.LONG TERM...Friday Night Through Thursday
Issued at 234 PM CST Thu Mar 9 2017
North-northwesterly flow will keep below normal temperatures in
place Friday night and through the weekend. Wind chills at night
are expected to dip into the negative teens in the north and
negative single digits towards the Fox Valley around Saturday
morning. A small chance of snow showers will linger on in the far
north through Sunday, but otherwise conditions through the weekend
will be quiet.
The storm system expected for late Sunday night and Monday
continues to be the primary concern for the extended period.
Models vary on the exact track of this system, with the Canadian
spreading snow across the region earlier than the GFS/ECMWF.
Models then agree that snow showers will overspread the region
Monday morning, but the variance in the tracks keep totals
uncertain. The GFS and ECMWF favor a storm track that could bring
in some lake enhancement along the shoreline and parts of east-
central Wisconsin during Monday afternoon. Snow chances are
expected to stick around through the night and into Tuesday
morning before moving out with the upper level trough during the
afternoon. A more quiet period then returns in the middle of next
week as temperatures return closer to normal by Thursday night.
.AVIATION...for 00Z TAF Issuance
Issued at 528 PM CST Thu Mar 9 2017
A swath of mid-level clouds will depart later this evening with
mostly clear skies expected overnight and into Friday. The main
exception will be lake effect clouds and scattered snow showers
north of KRHI. Light northwest winds will increase to 10 to 20
knots overnight and into Friday.
Area Forecast Discussion
National Weather Service Greenville-Spartanburg SC
1033 PM EST Thu Mar 9 2017
Above-normal temperatures will persist until a cold front crosses
the region on Friday, ushering in a period of below-normal
temperatures that will last through early next week. Meanwhile,
low-pressure over the Deep South will bring precipitation to the
area late Saturday into Sunday. Another cold front is expected to
cross the area on Tuesday dropping temperatures well below normal
again for the second half of the week.
.NEAR TERM /THROUGH FRIDAY/...
As of 1015 PM EST...The main concern with this update is the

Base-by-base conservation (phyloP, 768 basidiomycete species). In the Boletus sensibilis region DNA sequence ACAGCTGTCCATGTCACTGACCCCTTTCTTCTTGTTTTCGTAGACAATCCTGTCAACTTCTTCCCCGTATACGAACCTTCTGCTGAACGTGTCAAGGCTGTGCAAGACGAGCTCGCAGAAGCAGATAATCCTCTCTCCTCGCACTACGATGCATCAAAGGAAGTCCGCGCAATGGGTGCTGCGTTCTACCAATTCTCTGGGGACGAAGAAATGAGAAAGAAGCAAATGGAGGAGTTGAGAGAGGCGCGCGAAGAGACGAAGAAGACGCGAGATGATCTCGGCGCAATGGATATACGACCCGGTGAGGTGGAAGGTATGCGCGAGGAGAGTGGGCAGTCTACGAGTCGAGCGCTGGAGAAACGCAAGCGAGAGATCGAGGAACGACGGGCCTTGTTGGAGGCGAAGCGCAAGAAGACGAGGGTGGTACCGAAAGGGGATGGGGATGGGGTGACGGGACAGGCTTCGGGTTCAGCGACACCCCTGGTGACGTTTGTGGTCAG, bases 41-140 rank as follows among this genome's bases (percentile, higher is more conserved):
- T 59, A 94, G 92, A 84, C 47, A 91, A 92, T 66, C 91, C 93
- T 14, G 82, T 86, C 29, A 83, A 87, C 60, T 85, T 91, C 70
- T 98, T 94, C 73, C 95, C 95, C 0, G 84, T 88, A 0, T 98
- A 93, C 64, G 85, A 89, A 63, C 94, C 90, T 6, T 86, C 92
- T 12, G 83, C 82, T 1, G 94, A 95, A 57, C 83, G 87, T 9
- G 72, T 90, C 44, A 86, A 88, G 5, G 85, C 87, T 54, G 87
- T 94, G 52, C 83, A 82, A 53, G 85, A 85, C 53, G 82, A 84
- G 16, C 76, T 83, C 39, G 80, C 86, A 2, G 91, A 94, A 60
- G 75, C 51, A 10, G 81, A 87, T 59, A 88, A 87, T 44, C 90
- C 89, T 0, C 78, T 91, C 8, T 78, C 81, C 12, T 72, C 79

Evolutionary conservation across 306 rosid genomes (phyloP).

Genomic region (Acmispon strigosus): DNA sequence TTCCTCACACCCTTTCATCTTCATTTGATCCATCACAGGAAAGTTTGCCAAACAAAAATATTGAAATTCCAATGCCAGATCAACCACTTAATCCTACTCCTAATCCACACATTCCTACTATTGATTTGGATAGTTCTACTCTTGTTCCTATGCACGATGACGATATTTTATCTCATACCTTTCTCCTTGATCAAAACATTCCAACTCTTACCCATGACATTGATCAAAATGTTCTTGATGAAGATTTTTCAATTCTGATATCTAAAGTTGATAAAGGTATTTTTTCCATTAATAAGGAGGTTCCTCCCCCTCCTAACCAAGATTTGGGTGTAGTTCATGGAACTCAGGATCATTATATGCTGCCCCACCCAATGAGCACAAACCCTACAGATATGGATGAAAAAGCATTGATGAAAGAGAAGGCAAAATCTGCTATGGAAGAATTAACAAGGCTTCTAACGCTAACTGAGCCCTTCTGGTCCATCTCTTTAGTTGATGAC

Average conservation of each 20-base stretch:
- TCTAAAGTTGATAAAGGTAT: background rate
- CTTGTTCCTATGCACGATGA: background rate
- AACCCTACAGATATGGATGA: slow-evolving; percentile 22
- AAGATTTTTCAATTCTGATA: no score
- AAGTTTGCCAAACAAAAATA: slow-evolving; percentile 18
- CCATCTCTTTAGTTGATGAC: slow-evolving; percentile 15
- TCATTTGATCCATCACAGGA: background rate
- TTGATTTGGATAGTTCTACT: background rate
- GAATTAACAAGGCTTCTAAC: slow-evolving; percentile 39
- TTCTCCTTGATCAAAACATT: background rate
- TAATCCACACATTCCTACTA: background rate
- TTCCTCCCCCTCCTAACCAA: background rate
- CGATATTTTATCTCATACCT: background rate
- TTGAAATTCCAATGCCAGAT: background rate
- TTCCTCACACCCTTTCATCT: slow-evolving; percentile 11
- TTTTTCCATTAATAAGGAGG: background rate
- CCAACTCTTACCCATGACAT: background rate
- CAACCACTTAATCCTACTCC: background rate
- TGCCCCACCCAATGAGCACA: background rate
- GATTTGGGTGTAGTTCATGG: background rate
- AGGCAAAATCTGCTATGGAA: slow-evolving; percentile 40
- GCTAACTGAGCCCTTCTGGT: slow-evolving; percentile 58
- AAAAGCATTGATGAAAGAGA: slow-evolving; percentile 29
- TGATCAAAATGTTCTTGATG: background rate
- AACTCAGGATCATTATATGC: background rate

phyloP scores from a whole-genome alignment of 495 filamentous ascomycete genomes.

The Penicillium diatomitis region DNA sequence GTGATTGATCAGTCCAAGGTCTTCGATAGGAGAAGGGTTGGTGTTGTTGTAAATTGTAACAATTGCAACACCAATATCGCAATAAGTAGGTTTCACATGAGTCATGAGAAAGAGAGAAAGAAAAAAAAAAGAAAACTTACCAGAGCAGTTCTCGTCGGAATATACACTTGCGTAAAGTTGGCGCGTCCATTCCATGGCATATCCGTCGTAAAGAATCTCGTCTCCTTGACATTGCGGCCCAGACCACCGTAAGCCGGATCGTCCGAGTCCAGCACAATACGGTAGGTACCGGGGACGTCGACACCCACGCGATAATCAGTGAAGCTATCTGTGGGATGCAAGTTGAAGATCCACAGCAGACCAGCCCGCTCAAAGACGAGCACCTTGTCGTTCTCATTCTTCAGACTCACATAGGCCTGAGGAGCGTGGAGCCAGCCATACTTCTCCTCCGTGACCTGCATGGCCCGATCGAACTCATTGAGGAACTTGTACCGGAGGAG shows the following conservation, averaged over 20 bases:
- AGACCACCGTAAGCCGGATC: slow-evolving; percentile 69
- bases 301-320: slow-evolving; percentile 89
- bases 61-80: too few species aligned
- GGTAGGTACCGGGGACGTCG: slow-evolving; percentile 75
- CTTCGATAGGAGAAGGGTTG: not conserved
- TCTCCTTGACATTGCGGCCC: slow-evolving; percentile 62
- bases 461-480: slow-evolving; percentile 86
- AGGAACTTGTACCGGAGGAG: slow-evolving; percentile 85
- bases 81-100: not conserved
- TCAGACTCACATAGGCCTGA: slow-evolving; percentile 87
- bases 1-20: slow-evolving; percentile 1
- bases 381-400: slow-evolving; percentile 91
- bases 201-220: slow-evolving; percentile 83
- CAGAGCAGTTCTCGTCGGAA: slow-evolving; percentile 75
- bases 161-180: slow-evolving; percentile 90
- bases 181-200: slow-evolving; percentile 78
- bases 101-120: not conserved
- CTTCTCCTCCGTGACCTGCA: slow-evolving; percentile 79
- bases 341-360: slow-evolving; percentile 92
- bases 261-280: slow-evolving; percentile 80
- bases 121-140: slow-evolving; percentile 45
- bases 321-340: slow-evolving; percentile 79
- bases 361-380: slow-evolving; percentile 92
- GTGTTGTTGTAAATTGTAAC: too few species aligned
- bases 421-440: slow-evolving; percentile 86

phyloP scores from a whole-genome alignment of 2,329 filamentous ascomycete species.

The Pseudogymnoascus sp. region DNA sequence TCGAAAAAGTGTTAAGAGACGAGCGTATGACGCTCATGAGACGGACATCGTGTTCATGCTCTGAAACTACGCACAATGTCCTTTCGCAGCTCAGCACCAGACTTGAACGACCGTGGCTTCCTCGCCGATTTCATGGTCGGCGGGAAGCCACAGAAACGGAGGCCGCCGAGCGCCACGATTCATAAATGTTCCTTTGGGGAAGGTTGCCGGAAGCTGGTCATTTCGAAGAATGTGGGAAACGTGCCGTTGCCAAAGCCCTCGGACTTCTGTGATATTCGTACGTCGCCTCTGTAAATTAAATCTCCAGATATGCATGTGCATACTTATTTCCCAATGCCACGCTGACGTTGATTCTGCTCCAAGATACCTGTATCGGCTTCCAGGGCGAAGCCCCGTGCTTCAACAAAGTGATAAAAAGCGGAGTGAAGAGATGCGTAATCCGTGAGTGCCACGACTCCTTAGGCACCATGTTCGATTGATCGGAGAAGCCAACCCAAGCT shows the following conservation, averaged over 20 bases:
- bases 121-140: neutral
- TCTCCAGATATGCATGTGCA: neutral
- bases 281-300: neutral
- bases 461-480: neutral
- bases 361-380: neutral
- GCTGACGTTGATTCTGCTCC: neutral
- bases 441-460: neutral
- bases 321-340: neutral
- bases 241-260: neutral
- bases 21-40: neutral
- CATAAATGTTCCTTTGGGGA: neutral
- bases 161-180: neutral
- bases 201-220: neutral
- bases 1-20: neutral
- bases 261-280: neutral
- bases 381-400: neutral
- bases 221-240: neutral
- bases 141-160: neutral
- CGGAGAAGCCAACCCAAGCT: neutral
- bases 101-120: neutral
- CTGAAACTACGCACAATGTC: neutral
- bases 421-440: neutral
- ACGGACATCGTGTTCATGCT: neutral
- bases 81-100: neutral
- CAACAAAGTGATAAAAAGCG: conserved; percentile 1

upstream convection over western TN attm. A solid westerly 850 mb
jet is advecting moisture under an area of steep mid-level lapse
rates. For example, the 00z OHX sounding was very dry and had no
CAPE. But by 2z, convection started firing around the OHX area, and
sure enough, forecast soundings there show MUCAPE balloon to over
1000 J/kg. Effective shear in the 40-50 kt range seems to be just
about right for an MCS to continue to propagate across central TN
and into northern AL/GA. The high res models seemed to have diverged
a little bit on the evolution of the system. The HRRR has been most
consistent, having the deep convection miss our area to the SW, but
bringing a band of dissipating showers across the entire area after
midnight. The 00z NAM is further north and indicates strong storms
might scrape the Smokies before weakening. I`ve opted to bump up
thunder mentions in the western NC mountains, but still think the
HRRR is probably closest to reality. PoPs look on track per latest
Another concern will be winds behind the front on Friday. A wind
advisory may be needed for at least the northern NC mountains.
Confidence is still too low to throw one out on this update.
A strong cold front cross the area early Friday morning and will be
aided by a distinct H5 s/w, and along with good mech lift will
instigate -shra across the mtns by 09z. Expect The majority of the
showers to cross the FA aligned with the upper energy rather quickly
through 12z. Not anticipating much precip due to the fast
track...however most locales shud see measurable amounts. A strong
llvl jet will traverse the area early tomorrow as well...with the
higher mtn locales likely reaching adv level winds shortly after
daybreak. Will leave this issuance to the midnight crew as some
uncertainty is had btw the models wrt to H85 jet timing and
coordination with surrounding offices.
Clouds will break-up fairly quickly by mid morning as the cA sfc
high builds in. This will bring early moderate gusts and good dry
air mixing. Sfc td/s may be a little suspect due to the overnight
precip...but it looks like another FDS day or perhaps a RFW
depending on the amount of fuel moisture level recovery. Min temps
will be held about 10-12 degrees above normal tonight with crossing
opaque llvl cloud cover. Max temps tomorrow will be lower than today
due to the airmass mix...however highs will likely reach about 5-7
degrees above normal in good insol and downslope warming.
.SHORT TERM /FRIDAY NIGHT THROUGH SUNDAY/...
As of 245 pm EST Thursday: A very active weekend is upcoming as
colder temperatures develop across the region and a possible winter
storm threatens. The first order of business will be posting a
Freeze Watch for active growing areas in the NW NC piedmont and NC
foothills for Friday night.
The main order of business will be the winter weather potential over
the weekend. A mid-level impulse will dive southeast through the
central plains on Saturday and sharpen up over the MS Valley
Saturday night. Meanwhile, a 1048 mb arctic high center pushing